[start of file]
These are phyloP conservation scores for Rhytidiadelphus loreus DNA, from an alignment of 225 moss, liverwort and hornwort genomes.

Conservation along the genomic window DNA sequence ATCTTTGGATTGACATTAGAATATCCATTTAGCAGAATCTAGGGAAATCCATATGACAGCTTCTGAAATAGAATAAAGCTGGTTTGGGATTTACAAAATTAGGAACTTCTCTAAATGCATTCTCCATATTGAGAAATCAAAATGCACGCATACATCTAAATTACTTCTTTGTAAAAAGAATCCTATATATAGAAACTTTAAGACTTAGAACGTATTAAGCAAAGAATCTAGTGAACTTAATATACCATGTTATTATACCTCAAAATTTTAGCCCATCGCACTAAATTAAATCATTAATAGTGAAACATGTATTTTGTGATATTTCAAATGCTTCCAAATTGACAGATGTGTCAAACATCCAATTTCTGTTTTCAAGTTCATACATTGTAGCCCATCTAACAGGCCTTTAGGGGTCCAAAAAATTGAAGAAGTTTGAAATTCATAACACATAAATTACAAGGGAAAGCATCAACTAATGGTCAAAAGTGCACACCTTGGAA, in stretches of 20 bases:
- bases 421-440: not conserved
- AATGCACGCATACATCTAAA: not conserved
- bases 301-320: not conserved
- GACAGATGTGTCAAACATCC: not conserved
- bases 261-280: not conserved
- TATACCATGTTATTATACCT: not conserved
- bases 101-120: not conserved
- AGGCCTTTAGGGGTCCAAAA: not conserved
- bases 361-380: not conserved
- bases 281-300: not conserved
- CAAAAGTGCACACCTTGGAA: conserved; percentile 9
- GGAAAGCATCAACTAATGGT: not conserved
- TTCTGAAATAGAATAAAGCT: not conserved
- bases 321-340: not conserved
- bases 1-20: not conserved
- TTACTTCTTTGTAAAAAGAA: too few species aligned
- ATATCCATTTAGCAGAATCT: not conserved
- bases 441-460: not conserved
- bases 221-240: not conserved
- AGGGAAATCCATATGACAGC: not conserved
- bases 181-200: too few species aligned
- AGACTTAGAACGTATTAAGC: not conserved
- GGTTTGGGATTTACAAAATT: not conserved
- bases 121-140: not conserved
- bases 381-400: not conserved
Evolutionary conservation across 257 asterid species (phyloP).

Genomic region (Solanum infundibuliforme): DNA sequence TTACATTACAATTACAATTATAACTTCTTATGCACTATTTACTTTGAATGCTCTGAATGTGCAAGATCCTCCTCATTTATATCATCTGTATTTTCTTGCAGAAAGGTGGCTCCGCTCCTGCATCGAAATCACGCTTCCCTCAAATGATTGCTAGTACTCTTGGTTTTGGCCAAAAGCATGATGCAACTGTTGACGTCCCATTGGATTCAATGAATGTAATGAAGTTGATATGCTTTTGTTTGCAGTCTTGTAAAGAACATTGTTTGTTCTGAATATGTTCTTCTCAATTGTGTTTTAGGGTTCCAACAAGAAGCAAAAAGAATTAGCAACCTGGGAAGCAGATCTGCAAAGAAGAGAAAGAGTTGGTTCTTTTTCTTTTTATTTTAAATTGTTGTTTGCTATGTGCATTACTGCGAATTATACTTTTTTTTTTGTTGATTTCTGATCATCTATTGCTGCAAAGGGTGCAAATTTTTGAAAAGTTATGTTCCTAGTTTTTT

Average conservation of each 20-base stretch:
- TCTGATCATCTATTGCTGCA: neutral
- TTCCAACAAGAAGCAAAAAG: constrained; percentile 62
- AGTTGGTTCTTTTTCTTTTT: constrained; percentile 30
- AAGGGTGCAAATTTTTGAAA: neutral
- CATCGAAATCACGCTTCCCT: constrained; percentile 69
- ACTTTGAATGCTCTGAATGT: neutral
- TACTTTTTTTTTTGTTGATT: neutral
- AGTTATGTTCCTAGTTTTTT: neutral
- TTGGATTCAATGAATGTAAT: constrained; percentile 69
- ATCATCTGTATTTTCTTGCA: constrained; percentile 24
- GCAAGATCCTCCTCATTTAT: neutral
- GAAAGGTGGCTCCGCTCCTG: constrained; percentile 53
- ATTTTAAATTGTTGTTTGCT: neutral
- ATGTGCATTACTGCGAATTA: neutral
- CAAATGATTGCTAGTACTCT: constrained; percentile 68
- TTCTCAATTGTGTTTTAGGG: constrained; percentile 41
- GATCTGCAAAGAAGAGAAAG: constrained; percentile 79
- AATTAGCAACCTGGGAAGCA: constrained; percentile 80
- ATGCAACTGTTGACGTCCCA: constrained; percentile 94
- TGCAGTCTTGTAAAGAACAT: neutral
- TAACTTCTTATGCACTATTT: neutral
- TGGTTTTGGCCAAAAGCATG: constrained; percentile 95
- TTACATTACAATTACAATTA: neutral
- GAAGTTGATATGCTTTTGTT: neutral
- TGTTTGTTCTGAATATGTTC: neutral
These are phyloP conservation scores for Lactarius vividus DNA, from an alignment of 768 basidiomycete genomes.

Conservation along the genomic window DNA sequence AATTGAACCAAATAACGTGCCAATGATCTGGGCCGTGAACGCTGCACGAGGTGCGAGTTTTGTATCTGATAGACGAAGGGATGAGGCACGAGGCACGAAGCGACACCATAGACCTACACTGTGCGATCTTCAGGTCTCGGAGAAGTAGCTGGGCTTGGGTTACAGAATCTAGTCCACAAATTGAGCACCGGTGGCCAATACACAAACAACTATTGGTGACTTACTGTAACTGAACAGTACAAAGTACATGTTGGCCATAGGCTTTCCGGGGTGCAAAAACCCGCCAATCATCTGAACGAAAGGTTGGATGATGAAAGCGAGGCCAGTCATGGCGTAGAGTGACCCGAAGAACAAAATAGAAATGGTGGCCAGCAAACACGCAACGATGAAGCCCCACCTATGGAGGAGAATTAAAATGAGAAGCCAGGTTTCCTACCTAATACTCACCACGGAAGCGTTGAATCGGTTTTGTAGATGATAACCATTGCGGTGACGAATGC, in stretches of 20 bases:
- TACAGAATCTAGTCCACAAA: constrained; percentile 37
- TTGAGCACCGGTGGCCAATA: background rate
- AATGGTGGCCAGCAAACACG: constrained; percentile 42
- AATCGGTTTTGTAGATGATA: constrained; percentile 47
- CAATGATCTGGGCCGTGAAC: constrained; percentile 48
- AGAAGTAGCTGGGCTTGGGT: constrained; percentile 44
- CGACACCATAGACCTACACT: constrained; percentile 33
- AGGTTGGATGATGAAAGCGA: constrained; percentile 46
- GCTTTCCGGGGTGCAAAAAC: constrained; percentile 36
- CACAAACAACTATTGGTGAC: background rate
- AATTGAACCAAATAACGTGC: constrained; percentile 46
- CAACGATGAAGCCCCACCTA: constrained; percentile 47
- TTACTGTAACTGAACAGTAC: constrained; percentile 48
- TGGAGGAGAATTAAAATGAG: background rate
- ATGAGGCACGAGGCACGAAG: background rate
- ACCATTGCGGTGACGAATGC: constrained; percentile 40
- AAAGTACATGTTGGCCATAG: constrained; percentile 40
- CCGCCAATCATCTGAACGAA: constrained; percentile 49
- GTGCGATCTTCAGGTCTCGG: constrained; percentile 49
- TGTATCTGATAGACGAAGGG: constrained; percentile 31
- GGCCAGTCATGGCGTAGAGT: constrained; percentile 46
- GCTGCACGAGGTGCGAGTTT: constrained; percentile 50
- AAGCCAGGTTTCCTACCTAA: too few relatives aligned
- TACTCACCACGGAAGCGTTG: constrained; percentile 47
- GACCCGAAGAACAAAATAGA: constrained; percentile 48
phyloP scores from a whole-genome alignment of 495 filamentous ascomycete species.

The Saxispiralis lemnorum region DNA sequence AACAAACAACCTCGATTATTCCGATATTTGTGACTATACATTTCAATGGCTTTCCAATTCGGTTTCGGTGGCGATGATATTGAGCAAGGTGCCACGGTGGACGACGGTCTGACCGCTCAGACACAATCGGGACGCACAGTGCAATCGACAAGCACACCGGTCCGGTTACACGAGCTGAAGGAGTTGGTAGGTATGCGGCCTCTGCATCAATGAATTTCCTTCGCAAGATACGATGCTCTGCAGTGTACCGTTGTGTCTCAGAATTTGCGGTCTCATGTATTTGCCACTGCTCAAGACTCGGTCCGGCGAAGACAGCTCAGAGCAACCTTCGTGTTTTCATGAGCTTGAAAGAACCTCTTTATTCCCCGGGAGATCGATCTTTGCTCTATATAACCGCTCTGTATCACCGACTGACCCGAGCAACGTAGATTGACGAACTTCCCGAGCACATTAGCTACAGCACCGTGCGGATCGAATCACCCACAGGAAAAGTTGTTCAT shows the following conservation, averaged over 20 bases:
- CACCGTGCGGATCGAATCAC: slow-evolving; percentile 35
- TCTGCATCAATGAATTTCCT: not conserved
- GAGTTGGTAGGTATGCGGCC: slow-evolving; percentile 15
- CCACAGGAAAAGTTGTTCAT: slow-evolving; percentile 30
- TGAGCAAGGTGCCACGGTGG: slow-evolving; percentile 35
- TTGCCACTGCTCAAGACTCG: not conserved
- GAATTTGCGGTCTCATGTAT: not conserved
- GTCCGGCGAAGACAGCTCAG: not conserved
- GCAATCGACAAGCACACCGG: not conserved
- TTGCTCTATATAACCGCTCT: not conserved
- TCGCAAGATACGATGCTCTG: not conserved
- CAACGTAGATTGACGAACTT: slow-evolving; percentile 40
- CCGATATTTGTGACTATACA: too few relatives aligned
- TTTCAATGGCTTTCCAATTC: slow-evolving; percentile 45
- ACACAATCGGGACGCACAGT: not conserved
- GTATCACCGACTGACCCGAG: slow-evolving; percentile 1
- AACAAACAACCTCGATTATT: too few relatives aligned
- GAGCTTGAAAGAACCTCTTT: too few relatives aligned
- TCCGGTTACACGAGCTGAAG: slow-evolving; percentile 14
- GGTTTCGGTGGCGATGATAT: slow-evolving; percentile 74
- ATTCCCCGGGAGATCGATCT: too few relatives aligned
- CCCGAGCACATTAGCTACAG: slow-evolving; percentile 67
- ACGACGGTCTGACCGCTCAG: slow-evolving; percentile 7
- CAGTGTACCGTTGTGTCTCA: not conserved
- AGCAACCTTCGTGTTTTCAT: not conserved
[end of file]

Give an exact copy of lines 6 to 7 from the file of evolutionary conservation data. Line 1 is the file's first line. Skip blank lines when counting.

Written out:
- GACAGATGTGTCAAACATCC: not conserved
- bases 261-280: not conserved